But this variety of corn was close to disappearing in places like Chimborazo Province. It was not very popular and often sold in low quantities. So farmers stopped growing it.

Instead they planted the commercially popular white maíz which is used for mote. The purple corn is used to make the traditional Ecuadorian drink colada morada. But supermarkets began offering pre-cooked coladas or flour dyes.

Now there are efforts to revive production. The purple corn is said to be ideal for making chicha.

A community association produces two types of chicha without chemical additives, preservatives or coloring. They are sold at crafts markets in Riobamba and Quito.

Supporters are hoping farmers will revalue their native crops. They were alarmed to see the traditional chicha replaced by soda and other sugary drinks.

The association believes its most important achievement will be the recovery of the native culture.

To read the full article, please go here: http://www.elcomercio.com/tendencias/agricultores-chimborazo-maizmorado-alimentos-siembra.html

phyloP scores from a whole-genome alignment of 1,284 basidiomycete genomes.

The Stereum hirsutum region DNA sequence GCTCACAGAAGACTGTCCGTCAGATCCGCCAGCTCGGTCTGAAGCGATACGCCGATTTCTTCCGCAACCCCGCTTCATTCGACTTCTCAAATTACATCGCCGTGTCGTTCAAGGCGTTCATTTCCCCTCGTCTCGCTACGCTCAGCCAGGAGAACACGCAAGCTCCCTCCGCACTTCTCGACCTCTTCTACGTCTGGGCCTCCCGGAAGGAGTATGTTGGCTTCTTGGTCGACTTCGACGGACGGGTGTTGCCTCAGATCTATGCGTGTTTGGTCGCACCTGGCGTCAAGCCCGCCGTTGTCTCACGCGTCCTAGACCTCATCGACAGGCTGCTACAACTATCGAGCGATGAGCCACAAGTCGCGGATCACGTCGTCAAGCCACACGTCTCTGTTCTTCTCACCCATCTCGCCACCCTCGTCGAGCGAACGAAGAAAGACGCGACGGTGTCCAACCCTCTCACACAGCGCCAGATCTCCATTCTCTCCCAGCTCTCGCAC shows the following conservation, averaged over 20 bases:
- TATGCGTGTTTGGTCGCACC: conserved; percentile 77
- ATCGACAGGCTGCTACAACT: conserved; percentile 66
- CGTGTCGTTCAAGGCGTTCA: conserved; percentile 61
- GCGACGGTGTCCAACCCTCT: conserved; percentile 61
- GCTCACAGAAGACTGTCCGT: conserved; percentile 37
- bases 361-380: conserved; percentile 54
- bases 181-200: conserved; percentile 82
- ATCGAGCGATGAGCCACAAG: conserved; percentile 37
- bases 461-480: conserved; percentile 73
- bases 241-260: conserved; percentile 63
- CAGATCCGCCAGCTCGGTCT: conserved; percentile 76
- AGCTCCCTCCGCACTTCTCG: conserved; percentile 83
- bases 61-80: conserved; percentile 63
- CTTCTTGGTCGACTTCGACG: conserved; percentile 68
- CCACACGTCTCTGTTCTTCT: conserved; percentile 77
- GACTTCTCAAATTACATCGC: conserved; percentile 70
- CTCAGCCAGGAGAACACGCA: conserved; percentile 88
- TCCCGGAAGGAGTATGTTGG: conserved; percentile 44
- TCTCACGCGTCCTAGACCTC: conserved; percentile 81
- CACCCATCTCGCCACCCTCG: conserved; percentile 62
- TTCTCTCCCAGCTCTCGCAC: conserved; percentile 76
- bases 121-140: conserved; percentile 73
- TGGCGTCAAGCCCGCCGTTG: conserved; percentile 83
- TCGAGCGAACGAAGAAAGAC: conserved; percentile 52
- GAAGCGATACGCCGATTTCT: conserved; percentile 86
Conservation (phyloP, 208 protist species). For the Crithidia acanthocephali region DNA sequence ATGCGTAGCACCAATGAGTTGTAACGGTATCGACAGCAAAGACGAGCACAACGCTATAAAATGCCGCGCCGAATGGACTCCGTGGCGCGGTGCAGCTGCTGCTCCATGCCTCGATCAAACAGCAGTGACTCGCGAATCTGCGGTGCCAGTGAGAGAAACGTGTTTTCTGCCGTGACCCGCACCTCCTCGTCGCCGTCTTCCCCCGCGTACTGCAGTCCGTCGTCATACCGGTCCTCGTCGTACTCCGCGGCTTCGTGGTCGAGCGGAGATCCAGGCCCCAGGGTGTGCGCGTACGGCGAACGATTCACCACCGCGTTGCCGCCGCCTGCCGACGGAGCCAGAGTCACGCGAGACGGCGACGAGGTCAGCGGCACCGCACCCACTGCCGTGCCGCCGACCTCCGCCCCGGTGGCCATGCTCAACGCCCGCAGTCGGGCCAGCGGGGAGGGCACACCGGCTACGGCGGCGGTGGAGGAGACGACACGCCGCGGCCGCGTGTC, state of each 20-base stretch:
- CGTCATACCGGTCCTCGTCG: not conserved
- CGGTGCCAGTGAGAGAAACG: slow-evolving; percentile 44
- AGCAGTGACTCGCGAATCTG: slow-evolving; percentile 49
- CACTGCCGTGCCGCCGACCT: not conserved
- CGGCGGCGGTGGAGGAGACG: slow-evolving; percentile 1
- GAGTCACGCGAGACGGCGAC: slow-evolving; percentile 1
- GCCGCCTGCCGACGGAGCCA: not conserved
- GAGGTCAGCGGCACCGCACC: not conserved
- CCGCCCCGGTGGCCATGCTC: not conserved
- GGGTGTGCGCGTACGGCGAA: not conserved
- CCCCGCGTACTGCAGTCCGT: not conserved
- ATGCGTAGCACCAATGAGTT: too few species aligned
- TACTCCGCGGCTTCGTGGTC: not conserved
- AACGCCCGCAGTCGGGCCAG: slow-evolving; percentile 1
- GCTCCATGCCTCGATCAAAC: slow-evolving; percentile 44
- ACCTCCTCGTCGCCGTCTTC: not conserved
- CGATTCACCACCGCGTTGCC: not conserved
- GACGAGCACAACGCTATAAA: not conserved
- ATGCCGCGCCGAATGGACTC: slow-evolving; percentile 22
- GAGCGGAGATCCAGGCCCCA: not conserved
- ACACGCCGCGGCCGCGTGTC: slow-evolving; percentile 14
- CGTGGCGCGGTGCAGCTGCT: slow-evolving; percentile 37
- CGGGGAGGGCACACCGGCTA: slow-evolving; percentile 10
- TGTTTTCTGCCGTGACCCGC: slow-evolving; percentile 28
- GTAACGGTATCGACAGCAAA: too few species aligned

In  my  book, Words To Thrive By for World Travelers: Footprints in Ecuador. I talk more specifically about All. Things. Ecuador. 

Feel free to purchase my new bookWords To Thrive By for World Travelers: Footprints in Ecuadoravailable both on Kindle and Paperback formats. 

Personally, I prefer the kindle version as all my photos are in color in that version. However if you like a traditional paperback in your hands where you can make your own notes, feel free to purchase that version where the photos are in black and white.

Words To Thrive By for World Travelers: Footprints in Ecuador

Graffiti In Ecuador

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This is a work in Otavalo, Ecuador by the street artist Álvaro Córdova who goes by the name Tenaz or T-naz.

His street art is amazing.

He has no formal art training, just a special gift.

All of this is done with spray paints.

In  my  book, Words To Thrive By for World Travelers: Footprints in Ecuador. I talk more specifically about All. Things. Ecuador. 

Feel free to purchase my new bookWords To Thrive By for World Travelers: Footprints in Ecuadoravailable both on Kindle and Paperback formats. 

Personally, I prefer the kindle version as all my photos are in color in that version. However if you like a traditional paperback in your hands where you can make your own notes, feel free to purchase that version where the photos are in black and white.

Words To Thrive By for World Travelers: Footprints in Ecuador

Tigua Art: El Cóndor Enamorado

 

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In Tigua art (Cotopaxi Province), you will often see a woman riding on a condor. This is based on the legend “El cóndor enamorado.”

On the moorlands of Cotopaxi, there lived a girl who tended sheep. She was treated badly by her family, so she preferred to be in the field with the herd.